“And Jesus knew their thoughts, and said unto them, Every kingdom divided against itself is brought to desolation; and every city or house divided against itself shall not stand”.                     Matthew, chapter 12 verse 25

Springfield, Illinois
June 16, 1858
On June 16, 1858, more than 1,000 Republican delegates met in the Springfield, Illinois, statehouse for the Republican State Convention. At 5 p.m. they chose Abraham Lincoln as their candidate for the U.S. Senate, running against Democrat Stephen A. Douglas. At 8 p.m. Lincoln delivered this address to his Republican colleagues in the Hall of Representatives.

Lincoln begins:

Mr. President and Gentlemen of the Convention.

If we could first know where we are, and whither we are tending, we could then better judge what to do, and how to do it. We are now far into the fifth year, since a policy was initiated, with the avowed object, and confident promise, of putting an end to slavery agitation. Under the operation of that policy, that agitation has not only, not ceased, but has constantly augmented. In my opinion, it will not cease, until a crisis shall have been reached, and passed.

“A house divided against itself cannot stand.”

Lincoln concludes:

Senator Douglas holds, we know, that a man may rightfully be wiser today than he was yesterday-that he may rightfully | change when he finds himself wrong. But can we, for that reason, run ahead, and infer that he will make any particular change, of which he, himself, has given no intimation? Can we safely base our action upon any such vague inference? Now, as ever, I wish not to misrepresent Judge Douglas’s position, question his motives, or do aught that can be personally offensive to him. Whenever, if ever, he and we can come together on principle so that our cause may have assistance from his great ability, I hope to have interposed no adventitious obstacle. But clearly, he is not now with us-he does not pretend to be-he does not promise ever to be.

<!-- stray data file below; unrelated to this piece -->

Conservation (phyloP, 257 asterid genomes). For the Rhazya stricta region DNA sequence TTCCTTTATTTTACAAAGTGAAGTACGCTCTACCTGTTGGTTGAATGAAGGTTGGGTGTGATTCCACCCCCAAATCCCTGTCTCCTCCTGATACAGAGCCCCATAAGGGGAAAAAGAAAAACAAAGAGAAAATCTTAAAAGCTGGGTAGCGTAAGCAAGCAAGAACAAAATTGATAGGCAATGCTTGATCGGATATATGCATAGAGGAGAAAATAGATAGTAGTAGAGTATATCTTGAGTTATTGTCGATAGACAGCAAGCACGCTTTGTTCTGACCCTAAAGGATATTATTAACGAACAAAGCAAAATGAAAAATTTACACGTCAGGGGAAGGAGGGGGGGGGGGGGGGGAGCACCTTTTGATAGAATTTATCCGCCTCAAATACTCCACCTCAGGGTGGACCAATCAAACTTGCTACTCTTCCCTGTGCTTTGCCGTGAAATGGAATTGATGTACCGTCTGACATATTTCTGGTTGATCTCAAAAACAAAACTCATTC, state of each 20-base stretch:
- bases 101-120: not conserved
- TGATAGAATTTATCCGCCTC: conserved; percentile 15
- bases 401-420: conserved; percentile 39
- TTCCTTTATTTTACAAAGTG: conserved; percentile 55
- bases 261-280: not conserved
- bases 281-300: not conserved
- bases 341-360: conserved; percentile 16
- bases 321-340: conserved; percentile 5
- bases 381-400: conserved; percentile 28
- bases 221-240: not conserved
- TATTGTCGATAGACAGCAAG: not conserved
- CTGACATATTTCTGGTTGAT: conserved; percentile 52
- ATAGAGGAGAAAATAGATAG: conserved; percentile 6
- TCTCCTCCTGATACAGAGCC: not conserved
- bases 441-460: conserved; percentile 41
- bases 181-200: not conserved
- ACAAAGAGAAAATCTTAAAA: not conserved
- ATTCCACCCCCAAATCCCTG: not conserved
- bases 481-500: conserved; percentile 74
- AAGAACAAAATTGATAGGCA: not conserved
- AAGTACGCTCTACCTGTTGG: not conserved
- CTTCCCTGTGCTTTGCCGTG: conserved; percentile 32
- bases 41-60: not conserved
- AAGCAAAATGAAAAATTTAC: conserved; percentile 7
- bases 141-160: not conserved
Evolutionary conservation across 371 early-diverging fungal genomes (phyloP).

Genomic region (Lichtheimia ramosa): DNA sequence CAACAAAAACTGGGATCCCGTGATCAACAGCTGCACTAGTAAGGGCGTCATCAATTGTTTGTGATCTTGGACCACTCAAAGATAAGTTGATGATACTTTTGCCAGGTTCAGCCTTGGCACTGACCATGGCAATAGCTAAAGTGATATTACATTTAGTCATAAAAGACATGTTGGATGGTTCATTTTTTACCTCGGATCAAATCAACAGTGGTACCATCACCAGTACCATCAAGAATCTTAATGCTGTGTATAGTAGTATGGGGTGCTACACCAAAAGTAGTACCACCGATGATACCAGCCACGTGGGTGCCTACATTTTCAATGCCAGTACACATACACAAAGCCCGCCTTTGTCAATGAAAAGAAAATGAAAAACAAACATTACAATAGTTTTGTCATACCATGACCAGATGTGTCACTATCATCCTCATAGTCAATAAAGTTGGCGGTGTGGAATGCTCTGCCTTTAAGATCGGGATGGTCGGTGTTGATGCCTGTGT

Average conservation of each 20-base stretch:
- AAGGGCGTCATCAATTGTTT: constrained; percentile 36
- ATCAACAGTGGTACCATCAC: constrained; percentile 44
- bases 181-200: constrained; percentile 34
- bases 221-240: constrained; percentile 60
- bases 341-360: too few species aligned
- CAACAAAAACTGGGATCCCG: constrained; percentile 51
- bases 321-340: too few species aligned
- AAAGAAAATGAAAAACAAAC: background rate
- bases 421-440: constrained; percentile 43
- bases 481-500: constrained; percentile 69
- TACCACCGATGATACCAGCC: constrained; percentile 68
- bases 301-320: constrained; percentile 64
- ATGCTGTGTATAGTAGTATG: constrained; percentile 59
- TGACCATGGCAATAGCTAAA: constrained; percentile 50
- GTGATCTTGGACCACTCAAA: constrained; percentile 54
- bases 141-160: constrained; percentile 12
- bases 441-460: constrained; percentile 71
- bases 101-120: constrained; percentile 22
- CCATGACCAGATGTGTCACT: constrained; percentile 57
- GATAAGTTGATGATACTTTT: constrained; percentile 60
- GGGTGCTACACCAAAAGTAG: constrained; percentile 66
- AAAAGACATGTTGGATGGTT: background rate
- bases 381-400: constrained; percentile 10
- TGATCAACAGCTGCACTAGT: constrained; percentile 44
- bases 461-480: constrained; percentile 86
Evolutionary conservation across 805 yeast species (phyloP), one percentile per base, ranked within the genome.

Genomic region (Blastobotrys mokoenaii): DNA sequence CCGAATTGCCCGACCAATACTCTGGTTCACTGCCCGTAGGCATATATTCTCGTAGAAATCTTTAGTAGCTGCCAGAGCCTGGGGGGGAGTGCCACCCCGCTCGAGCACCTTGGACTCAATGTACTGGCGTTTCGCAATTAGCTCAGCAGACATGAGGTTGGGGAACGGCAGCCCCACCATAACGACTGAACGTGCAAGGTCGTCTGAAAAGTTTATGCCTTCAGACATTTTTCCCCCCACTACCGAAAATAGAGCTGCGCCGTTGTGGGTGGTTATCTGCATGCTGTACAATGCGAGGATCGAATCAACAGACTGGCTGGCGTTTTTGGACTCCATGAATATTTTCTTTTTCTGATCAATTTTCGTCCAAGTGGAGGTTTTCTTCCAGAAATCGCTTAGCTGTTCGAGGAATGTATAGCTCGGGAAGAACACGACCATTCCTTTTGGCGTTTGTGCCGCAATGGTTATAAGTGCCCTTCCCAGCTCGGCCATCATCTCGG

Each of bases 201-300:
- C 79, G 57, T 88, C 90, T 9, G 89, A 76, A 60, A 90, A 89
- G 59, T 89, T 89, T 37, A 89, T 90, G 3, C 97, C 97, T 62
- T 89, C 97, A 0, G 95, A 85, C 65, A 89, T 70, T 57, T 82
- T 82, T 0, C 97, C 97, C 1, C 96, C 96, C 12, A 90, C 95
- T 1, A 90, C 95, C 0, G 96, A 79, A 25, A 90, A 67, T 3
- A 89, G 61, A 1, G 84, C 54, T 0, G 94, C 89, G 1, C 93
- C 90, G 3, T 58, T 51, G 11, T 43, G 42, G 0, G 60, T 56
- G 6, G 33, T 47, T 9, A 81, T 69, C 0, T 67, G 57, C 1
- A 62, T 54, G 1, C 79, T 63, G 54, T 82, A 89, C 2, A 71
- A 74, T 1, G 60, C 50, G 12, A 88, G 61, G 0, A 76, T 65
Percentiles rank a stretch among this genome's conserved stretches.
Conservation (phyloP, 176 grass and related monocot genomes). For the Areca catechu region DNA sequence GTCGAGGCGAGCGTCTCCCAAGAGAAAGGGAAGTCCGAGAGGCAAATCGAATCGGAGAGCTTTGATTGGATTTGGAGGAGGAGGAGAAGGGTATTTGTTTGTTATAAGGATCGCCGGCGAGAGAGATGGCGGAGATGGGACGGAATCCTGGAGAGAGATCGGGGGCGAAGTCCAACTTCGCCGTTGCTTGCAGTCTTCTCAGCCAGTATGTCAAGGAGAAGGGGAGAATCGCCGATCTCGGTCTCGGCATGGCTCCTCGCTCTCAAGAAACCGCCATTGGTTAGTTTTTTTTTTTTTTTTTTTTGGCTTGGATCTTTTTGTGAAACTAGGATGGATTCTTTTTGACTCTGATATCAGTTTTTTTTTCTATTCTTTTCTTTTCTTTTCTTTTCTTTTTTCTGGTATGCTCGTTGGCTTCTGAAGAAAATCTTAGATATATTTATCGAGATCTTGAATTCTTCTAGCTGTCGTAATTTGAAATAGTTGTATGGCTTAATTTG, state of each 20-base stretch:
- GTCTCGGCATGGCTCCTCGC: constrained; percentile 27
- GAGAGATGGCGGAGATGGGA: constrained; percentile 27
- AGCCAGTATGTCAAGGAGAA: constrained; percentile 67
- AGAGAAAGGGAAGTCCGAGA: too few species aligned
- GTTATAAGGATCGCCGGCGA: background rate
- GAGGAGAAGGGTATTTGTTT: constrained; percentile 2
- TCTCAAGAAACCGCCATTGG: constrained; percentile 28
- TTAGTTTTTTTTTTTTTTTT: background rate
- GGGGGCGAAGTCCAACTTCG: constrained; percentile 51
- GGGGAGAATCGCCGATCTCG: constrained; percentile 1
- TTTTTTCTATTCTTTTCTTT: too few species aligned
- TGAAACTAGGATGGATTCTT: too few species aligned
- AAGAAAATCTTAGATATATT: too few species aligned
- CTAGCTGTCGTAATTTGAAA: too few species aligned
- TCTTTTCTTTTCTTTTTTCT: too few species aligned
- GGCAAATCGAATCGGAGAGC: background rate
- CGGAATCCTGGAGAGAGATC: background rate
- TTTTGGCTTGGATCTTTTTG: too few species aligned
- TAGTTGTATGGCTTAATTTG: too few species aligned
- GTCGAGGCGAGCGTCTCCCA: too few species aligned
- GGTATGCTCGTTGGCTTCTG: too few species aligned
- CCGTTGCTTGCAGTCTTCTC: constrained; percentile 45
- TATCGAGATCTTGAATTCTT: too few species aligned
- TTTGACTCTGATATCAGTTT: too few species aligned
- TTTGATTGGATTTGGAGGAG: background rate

Our cause, then, must be entrusted to, and conducted by, its own undoubted friends-those whose hands are free, whose hearts are in the work-who do care for the result. Two years ago the Republicans of the nation mustered over thirteen hundred thousand strong. We did this under the single impulse of resistance to a common danger, with every external circumstance against us. Of strange, discordant, and even hostile elements, we gathered from the four winds, and formed and fought the battle through, under the constant hot fire of a disciplined, proud, and pampered enemy. Did we brave all them to falter now?-now, when that same enemy is wavering, dissevered, and belligerent? The result is not doubtful. We shall not fail-if we stand firm, we shall not fail. Wise counsels may accelerate, or mistakes delay it, but, sooner or later, the victory is sure to come.

The entire speech is available here.